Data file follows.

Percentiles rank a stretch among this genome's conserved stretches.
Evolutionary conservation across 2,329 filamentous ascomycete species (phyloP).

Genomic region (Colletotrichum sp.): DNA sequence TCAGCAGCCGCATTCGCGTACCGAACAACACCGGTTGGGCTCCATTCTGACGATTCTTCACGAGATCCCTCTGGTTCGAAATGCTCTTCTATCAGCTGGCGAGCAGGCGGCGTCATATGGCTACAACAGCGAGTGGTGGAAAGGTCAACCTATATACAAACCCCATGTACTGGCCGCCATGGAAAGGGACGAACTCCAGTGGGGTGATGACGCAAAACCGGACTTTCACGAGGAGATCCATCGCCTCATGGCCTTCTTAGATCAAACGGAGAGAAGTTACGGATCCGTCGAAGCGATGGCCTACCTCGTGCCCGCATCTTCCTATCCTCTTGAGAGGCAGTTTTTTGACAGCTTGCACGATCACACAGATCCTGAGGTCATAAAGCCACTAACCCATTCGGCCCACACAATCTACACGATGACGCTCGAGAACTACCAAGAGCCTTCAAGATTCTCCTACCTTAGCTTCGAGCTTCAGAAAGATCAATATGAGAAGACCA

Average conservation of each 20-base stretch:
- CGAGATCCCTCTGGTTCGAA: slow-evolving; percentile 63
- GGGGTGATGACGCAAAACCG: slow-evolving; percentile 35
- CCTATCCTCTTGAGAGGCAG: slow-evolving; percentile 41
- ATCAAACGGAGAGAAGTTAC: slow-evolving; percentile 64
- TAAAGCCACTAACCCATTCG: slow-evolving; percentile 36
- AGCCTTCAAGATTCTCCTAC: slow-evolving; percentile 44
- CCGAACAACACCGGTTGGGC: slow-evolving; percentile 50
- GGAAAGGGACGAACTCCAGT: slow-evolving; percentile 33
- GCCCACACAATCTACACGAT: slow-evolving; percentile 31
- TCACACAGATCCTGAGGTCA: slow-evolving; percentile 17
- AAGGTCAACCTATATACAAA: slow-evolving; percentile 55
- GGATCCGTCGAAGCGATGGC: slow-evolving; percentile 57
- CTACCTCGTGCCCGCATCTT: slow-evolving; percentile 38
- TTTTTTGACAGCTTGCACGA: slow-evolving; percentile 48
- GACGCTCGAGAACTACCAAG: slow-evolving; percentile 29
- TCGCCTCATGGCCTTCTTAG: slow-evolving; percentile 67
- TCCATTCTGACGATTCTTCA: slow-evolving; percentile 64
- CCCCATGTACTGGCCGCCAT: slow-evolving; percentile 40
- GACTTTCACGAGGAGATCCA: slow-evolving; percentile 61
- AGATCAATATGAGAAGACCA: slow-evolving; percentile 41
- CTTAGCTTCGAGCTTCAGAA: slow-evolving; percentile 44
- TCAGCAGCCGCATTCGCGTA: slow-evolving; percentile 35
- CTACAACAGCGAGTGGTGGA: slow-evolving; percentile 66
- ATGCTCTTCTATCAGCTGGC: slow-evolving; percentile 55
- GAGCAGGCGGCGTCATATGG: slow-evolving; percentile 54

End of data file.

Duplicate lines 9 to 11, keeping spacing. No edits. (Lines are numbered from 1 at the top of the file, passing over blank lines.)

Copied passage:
- TAAAGCCACTAACCCATTCG: slow-evolving; percentile 36
- AGCCTTCAAGATTCTCCTAC: slow-evolving; percentile 44
- CCGAACAACACCGGTTGGGC: slow-evolving; percentile 50